be paid no matter what happens. 0) Suppose there is no insurance, so that Friday and Crusoe consume their endowments. Would
either Friday or Crusoe accept the neighboring tribes offer for some non-negative levei of fee
s? It so, what would be the maximum acceptable level of s for each of them? (You wiit need a
catculator to find the maximum level of s.) ,.
i ?? d) Suppose there is insurance. That is, suppose Friday and Crusoe arrange an Arrow-Debreu
equilibrium. Suppose also that after the insurance contracts have been agreed on, the
neighboring tribe makes its otter. is there a non-negative levet for the fee such that either
Friday or Crusoe would accept the neighboring tribe's offer? It so, what would be the maximum
acceptable levei of s for each of them? e) Compare the total of the maximum tees coltected from Friday and Crusoe in part c with the
total collected in part d. That is, does insurance decrease or increase the totai fees coltected? 5) Each of two consumers A and B tosses a fair coin and the outcomes are mutually independent.
It a consumer‘s coin comes up heads, she or he receives $200 from an outside source. It the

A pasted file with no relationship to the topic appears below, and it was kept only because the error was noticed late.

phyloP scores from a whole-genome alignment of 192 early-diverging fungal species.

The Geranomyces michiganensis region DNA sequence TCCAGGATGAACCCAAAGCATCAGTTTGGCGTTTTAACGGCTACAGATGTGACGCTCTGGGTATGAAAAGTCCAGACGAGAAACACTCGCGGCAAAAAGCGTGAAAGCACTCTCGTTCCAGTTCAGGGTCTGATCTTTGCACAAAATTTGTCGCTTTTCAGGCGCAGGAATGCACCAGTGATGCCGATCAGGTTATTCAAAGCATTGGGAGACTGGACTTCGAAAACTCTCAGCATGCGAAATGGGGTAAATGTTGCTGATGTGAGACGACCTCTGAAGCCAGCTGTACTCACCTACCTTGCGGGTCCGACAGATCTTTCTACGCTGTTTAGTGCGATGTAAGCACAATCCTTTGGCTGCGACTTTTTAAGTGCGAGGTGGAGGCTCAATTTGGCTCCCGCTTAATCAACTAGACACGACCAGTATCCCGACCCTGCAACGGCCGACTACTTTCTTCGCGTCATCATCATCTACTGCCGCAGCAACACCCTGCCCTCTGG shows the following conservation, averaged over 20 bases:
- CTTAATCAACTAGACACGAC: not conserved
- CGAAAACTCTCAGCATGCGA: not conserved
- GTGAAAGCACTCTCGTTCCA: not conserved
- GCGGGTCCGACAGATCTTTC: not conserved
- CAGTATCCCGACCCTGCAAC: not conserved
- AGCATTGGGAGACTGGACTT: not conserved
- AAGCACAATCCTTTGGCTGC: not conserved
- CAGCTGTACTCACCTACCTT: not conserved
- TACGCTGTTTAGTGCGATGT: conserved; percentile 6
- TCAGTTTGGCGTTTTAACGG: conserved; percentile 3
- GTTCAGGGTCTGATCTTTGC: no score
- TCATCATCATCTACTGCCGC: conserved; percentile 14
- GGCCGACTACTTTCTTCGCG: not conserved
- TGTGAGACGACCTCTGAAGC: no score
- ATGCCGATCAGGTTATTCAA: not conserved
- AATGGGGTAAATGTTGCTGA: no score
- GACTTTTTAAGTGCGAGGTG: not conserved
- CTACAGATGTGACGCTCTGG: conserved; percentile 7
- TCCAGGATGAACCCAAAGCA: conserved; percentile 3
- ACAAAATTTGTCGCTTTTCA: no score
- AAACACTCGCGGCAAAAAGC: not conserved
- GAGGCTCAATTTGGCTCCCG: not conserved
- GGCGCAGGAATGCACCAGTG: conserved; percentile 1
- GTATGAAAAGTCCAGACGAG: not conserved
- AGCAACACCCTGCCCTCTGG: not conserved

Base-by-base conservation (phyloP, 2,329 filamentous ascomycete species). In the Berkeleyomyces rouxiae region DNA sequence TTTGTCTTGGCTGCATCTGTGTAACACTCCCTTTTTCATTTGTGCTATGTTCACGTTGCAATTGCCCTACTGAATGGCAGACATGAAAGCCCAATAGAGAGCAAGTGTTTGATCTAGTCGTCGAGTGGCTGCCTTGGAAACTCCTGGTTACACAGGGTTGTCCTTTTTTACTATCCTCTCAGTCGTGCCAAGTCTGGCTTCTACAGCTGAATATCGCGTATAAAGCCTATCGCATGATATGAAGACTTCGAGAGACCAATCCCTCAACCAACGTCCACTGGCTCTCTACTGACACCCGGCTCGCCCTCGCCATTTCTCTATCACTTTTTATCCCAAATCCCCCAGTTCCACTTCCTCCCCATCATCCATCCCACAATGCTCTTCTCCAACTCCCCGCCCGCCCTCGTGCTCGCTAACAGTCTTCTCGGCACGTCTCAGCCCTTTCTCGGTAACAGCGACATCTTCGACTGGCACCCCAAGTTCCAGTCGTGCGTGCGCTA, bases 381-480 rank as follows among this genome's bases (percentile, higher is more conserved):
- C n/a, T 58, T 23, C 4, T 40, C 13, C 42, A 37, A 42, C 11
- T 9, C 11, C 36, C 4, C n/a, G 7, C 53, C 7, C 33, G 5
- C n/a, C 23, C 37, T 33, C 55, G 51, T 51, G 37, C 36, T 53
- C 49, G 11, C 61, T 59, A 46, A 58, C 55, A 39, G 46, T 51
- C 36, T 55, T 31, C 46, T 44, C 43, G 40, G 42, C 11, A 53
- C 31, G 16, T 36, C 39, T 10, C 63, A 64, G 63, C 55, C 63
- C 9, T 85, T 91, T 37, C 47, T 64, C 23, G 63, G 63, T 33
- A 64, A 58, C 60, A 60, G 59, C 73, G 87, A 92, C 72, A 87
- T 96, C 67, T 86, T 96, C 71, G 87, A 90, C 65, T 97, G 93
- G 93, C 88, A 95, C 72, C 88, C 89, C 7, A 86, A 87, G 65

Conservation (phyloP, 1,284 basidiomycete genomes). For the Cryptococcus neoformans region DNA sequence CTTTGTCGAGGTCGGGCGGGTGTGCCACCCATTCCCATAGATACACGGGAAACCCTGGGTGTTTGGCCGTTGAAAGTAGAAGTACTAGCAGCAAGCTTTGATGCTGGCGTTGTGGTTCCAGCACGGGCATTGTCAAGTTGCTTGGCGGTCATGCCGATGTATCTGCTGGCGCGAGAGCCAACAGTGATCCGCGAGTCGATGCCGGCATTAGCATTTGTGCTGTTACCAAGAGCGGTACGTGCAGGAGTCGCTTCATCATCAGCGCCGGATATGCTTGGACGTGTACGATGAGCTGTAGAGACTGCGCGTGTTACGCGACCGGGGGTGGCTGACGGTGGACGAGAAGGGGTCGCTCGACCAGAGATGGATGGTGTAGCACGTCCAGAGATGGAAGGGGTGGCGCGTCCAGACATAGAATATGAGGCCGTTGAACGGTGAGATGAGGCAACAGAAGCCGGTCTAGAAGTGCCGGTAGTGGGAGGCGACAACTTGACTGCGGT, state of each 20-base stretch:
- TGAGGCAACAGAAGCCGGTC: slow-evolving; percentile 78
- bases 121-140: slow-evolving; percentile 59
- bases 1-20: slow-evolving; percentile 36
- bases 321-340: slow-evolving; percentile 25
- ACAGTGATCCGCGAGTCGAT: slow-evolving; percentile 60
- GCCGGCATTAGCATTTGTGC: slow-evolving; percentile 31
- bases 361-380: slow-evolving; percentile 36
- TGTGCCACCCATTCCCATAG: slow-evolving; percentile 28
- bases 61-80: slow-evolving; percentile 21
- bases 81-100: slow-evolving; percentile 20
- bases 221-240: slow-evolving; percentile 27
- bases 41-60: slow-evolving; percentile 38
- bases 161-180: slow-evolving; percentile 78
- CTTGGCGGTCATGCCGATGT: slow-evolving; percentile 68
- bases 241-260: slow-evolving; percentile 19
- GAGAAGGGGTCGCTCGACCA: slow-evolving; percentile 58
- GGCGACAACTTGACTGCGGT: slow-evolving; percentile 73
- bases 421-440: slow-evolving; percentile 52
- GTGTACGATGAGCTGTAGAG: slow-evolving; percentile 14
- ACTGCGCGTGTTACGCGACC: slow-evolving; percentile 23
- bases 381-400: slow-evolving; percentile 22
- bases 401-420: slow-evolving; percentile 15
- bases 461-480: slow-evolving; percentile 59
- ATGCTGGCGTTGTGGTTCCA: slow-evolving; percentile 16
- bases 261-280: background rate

coin comes up tails, she or he receives $100 from the same source. Each consumer has a
differentiable and strictly increasing von Neumann-Morgenstern utility function. The two
consumers use Arrow-Debreu markets for contingent ctaims to insure each other against the
outcomes of the two tosses. (Remember that in general equilibrium, agents take prices as given.
They do not bargain.) a) Suppose both consumers have the same strictiy concave Bernoulli utitity function.
What will each consumer’s consumption be in all possible outcomes as a result of the
insurance? Please observe that the two consumers cannot exchange money with anybody
other than each other in arranging insurance. b) Now suppose consumer A is risk neutral and that consumer B is strictly risk averse.
What witl each consumer receive in ali possible outcomes as a result of the insurance? ...
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This note was uploaded on 09/12/2011 for the course ECON 350 at Yale.
- Robinson Crusoe, Robinson Crusoe, Friday